Microsoft unveils Azure Cosmos DB, its globally-distributed, multi-model database service

Microsoft announced Wednesday general availability of Azure Cosmos DB, its globally-distributed data service that lets users to elastically scale throughput and storage across any number of geographical regions while guaranteeing low latency, high availability and consistency – backed by comprehensive SLAs in the industry. Azure Cosmos DB is built to power today’s IoT and mobile apps, and tomorrow’s AI-hungry future.

The cloud database can natively support a multitude of data models and query APIs, which is built on a novel database engine capable of ingesting sustained volumes of data and provides blazing-fast queries – without having to deal with schema or index management. As it is the initial cloud database to offer five defined consistency models, users can choose just the right one for the app. To create these five consistency levels, and build many of the capabilities within Azure Cosmos DB, Microsoft integrated distributed systems and database research with world-class engineering rigor.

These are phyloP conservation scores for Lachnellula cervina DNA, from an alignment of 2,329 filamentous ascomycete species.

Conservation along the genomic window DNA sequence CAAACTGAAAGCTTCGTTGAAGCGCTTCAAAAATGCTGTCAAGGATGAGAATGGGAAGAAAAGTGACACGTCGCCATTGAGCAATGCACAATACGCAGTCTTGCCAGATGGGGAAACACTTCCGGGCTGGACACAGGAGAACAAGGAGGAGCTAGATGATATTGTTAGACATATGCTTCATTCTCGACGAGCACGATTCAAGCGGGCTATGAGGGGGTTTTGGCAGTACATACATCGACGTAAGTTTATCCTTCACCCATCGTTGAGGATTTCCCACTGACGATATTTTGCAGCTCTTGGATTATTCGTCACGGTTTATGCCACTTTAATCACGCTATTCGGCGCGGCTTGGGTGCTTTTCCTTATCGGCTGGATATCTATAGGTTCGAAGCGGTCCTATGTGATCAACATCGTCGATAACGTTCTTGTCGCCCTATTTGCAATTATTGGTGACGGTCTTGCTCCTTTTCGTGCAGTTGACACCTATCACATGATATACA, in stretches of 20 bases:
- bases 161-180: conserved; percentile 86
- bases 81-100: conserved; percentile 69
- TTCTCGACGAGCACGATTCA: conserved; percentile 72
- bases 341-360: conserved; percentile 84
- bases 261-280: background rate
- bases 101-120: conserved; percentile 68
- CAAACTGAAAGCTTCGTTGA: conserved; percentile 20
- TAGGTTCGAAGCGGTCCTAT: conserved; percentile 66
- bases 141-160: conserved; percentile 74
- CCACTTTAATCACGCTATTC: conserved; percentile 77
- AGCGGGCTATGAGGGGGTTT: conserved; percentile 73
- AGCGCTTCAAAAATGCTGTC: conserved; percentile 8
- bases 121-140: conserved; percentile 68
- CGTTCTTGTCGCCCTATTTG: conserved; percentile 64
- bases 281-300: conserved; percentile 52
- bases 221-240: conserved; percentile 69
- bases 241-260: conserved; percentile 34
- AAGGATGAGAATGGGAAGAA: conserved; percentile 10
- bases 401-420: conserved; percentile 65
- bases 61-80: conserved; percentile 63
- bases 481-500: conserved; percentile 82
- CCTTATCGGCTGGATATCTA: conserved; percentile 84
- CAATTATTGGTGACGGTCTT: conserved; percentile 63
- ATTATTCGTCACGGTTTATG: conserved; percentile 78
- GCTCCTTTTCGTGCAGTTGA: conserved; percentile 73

Azure Cosmos DB contains a write optimized, resource governed, schema-agnostic database engine that natively supports multiple data models: key-value, documents, graphs, and columnar. It also supports many APIs for accessing data including MongoDBDocumentDB SQLGremlin (preview), and Azure Tables (preview), in an extensible manner.

Azure Cosmos DB started in late 2010 to address developer pain-points that are faced by large scale applications inside Microsoft. Since building globally distributed applications is not a problem unique to just to Microsoft, the service has been made available externally to all Azure Developers in the form of Azure DocumentDB. Azure Cosmos DB is the next big leap in the evolution of DocumentDB and making it available for users.